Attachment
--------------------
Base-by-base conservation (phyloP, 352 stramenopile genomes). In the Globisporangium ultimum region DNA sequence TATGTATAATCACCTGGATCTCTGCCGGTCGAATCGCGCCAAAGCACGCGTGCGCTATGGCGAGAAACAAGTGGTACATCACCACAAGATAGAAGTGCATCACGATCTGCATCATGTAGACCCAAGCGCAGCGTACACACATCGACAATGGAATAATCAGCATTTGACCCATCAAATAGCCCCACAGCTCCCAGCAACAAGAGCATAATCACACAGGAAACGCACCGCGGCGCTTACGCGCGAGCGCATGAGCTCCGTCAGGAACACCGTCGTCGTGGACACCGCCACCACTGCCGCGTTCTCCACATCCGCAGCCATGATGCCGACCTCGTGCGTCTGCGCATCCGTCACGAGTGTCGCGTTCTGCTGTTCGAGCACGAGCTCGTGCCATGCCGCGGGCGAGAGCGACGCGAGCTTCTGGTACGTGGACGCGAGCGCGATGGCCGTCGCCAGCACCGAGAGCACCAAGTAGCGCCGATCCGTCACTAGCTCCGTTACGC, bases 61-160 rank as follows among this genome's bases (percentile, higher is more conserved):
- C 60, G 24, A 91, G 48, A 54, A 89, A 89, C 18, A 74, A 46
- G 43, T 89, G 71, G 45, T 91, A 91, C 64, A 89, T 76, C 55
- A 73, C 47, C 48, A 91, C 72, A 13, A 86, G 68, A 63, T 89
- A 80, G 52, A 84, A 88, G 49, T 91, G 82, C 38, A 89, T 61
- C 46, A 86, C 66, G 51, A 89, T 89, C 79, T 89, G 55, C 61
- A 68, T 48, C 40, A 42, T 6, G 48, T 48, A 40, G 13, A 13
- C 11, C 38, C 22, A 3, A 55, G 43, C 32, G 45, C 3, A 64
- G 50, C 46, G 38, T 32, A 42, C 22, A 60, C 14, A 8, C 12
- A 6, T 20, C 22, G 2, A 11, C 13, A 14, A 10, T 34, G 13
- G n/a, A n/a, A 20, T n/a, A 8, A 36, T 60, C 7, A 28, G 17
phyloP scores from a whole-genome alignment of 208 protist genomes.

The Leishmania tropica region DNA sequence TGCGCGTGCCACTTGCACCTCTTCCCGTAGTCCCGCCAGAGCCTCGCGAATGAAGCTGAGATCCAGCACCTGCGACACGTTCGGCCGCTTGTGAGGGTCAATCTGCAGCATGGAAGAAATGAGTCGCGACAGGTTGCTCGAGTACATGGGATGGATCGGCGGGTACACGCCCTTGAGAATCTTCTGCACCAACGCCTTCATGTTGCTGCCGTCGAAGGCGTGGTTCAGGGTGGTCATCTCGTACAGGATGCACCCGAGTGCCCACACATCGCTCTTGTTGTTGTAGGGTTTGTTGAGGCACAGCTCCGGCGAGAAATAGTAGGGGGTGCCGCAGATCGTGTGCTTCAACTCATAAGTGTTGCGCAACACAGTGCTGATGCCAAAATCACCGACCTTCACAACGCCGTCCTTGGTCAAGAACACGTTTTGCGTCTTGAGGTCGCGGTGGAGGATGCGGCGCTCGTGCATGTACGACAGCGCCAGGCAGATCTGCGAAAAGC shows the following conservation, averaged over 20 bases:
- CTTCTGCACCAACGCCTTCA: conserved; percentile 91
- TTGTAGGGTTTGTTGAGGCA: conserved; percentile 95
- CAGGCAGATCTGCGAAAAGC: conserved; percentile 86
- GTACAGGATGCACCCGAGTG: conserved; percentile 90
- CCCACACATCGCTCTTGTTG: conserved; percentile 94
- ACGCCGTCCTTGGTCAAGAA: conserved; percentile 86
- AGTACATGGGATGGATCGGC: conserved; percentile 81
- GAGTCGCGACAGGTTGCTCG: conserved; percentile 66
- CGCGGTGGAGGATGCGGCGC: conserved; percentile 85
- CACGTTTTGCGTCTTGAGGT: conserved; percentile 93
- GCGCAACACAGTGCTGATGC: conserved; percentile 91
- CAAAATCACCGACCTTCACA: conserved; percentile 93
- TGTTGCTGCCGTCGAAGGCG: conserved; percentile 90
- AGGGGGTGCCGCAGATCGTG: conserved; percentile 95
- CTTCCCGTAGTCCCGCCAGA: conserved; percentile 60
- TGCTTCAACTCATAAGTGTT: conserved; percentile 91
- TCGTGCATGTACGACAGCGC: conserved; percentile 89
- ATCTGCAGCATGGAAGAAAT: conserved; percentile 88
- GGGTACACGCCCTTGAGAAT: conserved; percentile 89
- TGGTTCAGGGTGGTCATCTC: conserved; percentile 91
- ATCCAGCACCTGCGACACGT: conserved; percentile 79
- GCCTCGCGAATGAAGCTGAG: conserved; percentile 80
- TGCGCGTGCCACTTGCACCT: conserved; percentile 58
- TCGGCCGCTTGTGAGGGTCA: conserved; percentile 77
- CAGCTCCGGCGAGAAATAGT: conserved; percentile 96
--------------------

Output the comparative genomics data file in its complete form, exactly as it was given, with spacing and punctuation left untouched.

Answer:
Base-by-base conservation (phyloP, 352 stramenopile genomes). In the Globisporangium ultimum region DNA sequence TATGTATAATCACCTGGATCTCTGCCGGTCGAATCGCGCCAAAGCACGCGTGCGCTATGGCGAGAAACAAGTGGTACATCACCACAAGATAGAAGTGCATCACGATCTGCATCATGTAGACCCAAGCGCAGCGTACACACATCGACAATGGAATAATCAGCATTTGACCCATCAAATAGCCCCACAGCTCCCAGCAACAAGAGCATAATCACACAGGAAACGCACCGCGGCGCTTACGCGCGAGCGCATGAGCTCCGTCAGGAACACCGTCGTCGTGGACACCGCCACCACTGCCGCGTTCTCCACATCCGCAGCCATGATGCCGACCTCGTGCGTCTGCGCATCCGTCACGAGTGTCGCGTTCTGCTGTTCGAGCACGAGCTCGTGCCATGCCGCGGGCGAGAGCGACGCGAGCTTCTGGTACGTGGACGCGAGCGCGATGGCCGTCGCCAGCACCGAGAGCACCAAGTAGCGCCGATCCGTCACTAGCTCCGTTACGC, bases 61-160 rank as follows among this genome's bases (percentile, higher is more conserved):
- C 60, G 24, A 91, G 48, A 54, A 89, A 89, C 18, A 74, A 46
- G 43, T 89, G 71, G 45, T 91, A 91, C 64, A 89, T 76, C 55
- A 73, C 47, C 48, A 91, C 72, A 13, A 86, G 68, A 63, T 89
- A 80, G 52, A 84, A 88, G 49, T 91, G 82, C 38, A 89, T 61
- C 46, A 86, C 66, G 51, A 89, T 89, C 79, T 89, G 55, C 61
- A 68, T 48, C 40, A 42, T 6, G 48, T 48, A 40, G 13, A 13
- C 11, C 38, C 22, A 3, A 55, G 43, C 32, G 45, C 3, A 64
- G 50, C 46, G 38, T 32, A 42, C 22, A 60, C 14, A 8, C 12
- A 6, T 20, C 22, G 2, A 11, C 13, A 14, A 10, T 34, G 13
- G n/a, A n/a, A 20, T n/a, A 8, A 36, T 60, C 7, A 28, G 17
phyloP scores from a whole-genome alignment of 208 protist genomes.

The Leishmania tropica region DNA sequence TGCGCGTGCCACTTGCACCTCTTCCCGTAGTCCCGCCAGAGCCTCGCGAATGAAGCTGAGATCCAGCACCTGCGACACGTTCGGCCGCTTGTGAGGGTCAATCTGCAGCATGGAAGAAATGAGTCGCGACAGGTTGCTCGAGTACATGGGATGGATCGGCGGGTACACGCCCTTGAGAATCTTCTGCACCAACGCCTTCATGTTGCTGCCGTCGAAGGCGTGGTTCAGGGTGGTCATCTCGTACAGGATGCACCCGAGTGCCCACACATCGCTCTTGTTGTTGTAGGGTTTGTTGAGGCACAGCTCCGGCGAGAAATAGTAGGGGGTGCCGCAGATCGTGTGCTTCAACTCATAAGTGTTGCGCAACACAGTGCTGATGCCAAAATCACCGACCTTCACAACGCCGTCCTTGGTCAAGAACACGTTTTGCGTCTTGAGGTCGCGGTGGAGGATGCGGCGCTCGTGCATGTACGACAGCGCCAGGCAGATCTGCGAAAAGC shows the following conservation, averaged over 20 bases:
- CTTCTGCACCAACGCCTTCA: conserved; percentile 91
- TTGTAGGGTTTGTTGAGGCA: conserved; percentile 95
- CAGGCAGATCTGCGAAAAGC: conserved; percentile 86
- GTACAGGATGCACCCGAGTG: conserved; percentile 90
- CCCACACATCGCTCTTGTTG: conserved; percentile 94
- ACGCCGTCCTTGGTCAAGAA: conserved; percentile 86
- AGTACATGGGATGGATCGGC: conserved; percentile 81
- GAGTCGCGACAGGTTGCTCG: conserved; percentile 66
- CGCGGTGGAGGATGCGGCGC: conserved; percentile 85
- CACGTTTTGCGTCTTGAGGT: conserved; percentile 93
- GCGCAACACAGTGCTGATGC: conserved; percentile 91
- CAAAATCACCGACCTTCACA: conserved; percentile 93
- TGTTGCTGCCGTCGAAGGCG: conserved; percentile 90
- AGGGGGTGCCGCAGATCGTG: conserved; percentile 95
- CTTCCCGTAGTCCCGCCAGA: conserved; percentile 60
- TGCTTCAACTCATAAGTGTT: conserved; percentile 91
- TCGTGCATGTACGACAGCGC: conserved; percentile 89
- ATCTGCAGCATGGAAGAAAT: conserved; percentile 88
- GGGTACACGCCCTTGAGAAT: conserved; percentile 89
- TGGTTCAGGGTGGTCATCTC: conserved; percentile 91
- ATCCAGCACCTGCGACACGT: conserved; percentile 79
- GCCTCGCGAATGAAGCTGAG: conserved; percentile 80
- TGCGCGTGCCACTTGCACCT: conserved; percentile 58
- TCGGCCGCTTGTGAGGGTCA: conserved; percentile 77
- CAGCTCCGGCGAGAAATAGT: conserved; percentile 96